Boyson (2003) posited that this is a function of the dynamics of the hedge fund industry compared to the mutual fund industry: hedge fund managers have more skin in the game and have more to lose if their funds fail – reputation, future career prospects, etc. Therefore, younger managers at the start of their careers are more diligent and driven to produce absolute risk-adjusted returns – arguably a key reason behind why younger managers outperform. This would not only imply that – all else being equal – one should prefer younger managers, but also prefer younger and smaller funds: both positive findings for us as a hedge fund seeder.
When one thinks of hedge fund ‘legends’ one does not immediately think of youth; most of these legends are well over 50 years old. However, it’s worth remembering that most of today’s legends launched their funds in their early 30’s or younger. As can be seen by the table above, many launched under the age of 30. In our list of the top lifetime P&L generators, the average age at launch is 33.
Anecdotally, our current manager pipeline for our next portfolio of seeds has an average age of 34. The type of manager that Stable looks for potentially biases us to a younger manager. As part of our investment process, managers are run through personality questionnaires to help us understand their background and mindset. A manager’s hunger, focus and desire to perform is assessed; alongside lifestyle factors such as how many hours a week they work, how they define success, or how they plan to compensate their team.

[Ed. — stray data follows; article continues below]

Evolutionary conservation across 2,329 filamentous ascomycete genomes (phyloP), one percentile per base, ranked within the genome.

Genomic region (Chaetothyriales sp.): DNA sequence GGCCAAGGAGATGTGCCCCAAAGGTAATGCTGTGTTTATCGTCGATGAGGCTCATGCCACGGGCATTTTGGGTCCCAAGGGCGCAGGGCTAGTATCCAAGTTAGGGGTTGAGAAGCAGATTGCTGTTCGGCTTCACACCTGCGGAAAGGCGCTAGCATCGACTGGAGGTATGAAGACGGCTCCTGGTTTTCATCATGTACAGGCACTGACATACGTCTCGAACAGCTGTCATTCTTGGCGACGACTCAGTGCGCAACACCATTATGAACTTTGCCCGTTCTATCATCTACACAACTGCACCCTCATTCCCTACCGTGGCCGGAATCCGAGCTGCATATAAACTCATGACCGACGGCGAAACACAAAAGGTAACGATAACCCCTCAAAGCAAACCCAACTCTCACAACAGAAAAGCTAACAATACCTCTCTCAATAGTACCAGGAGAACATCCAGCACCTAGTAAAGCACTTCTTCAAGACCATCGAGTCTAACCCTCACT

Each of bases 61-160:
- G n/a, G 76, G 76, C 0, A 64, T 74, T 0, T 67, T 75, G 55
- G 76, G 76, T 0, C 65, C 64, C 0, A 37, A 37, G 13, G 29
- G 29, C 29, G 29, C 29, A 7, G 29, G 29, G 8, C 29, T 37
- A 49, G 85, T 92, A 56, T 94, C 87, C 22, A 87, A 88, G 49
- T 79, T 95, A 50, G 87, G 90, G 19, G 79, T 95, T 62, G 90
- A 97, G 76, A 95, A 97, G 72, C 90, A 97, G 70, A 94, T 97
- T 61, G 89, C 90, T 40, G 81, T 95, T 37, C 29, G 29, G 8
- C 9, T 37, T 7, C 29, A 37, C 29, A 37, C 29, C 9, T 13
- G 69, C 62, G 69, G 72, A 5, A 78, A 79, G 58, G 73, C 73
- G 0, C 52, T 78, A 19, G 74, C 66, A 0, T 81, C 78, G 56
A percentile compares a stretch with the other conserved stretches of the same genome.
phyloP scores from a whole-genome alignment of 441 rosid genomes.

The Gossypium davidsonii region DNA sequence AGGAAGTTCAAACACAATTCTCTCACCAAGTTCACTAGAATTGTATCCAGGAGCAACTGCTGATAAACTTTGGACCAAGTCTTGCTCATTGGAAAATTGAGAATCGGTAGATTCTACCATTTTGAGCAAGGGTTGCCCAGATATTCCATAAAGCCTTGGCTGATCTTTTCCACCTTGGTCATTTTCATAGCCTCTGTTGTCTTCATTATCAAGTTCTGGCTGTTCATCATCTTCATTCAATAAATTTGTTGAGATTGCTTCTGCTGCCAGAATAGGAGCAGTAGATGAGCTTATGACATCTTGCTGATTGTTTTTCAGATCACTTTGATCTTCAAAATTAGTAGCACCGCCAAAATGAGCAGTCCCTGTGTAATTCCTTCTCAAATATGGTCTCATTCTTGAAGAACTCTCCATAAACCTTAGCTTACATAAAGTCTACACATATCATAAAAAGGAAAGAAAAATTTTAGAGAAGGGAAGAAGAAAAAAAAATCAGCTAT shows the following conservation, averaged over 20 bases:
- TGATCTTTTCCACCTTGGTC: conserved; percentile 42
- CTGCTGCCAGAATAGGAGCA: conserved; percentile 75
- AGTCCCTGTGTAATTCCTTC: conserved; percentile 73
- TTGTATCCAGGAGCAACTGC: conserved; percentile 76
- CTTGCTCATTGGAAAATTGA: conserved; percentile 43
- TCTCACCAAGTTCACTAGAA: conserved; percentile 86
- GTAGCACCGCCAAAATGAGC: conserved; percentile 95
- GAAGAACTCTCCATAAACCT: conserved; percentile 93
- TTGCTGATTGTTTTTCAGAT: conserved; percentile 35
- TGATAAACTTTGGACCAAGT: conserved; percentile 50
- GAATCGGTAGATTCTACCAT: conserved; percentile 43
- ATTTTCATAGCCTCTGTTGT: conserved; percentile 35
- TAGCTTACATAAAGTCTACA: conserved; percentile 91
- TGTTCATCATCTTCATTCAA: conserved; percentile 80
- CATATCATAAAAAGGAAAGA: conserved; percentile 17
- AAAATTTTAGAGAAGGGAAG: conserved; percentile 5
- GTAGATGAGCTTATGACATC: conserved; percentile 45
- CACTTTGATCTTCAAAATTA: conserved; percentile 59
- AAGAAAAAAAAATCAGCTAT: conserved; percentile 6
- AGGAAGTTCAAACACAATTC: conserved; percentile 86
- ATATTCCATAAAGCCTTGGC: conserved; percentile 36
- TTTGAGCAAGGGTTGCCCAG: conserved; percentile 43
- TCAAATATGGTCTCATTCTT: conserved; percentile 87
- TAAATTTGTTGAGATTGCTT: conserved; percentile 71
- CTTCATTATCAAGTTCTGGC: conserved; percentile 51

If one had to try to put numbers to it, our view is that your 30’s is a good decade to launch – you are still hungry, not too rich, and able to work very hard without concerns about health or energy levels. We find investor opinions around the ‘appropriate’ age for a hedge fund manager is idiosyncratic to allocator types (endowments and family offices go younger) and cultural differences (Americans go younger than Europeans).
Being too young may make investors concerned that they lack experience or maturity, having not been through a cycle or experienced extreme market environments. Being too old can also damage investor perceptions: is the manager still ambitious and hungry enough to make a new business work? Can they embrace new technology and understand new trends driving bottom-line growth and price action? Can they adapt well to different environments or are they set in their ways?
As an allocator of capital, we must also be aware of how younger managers affect our diligence process. Younger managers generally have shorter investment track records; and have usually worked as part of a team as opposed to being a lead Portfolio Manager. This means that there is less information for allocators to base investment decisions on. As a seeder, this difficulty is magnified – and so our diligence processes have been refined over the last decade to address this.
We are not ageist; we would never base investment decisions on age – it would be foolish to do so. Age is – by itself – not important. What is important is a manager’s hunger, mindset, personality, lifestyle, risk seeking behavior, experience and skill set – all factors which may have correlations with age.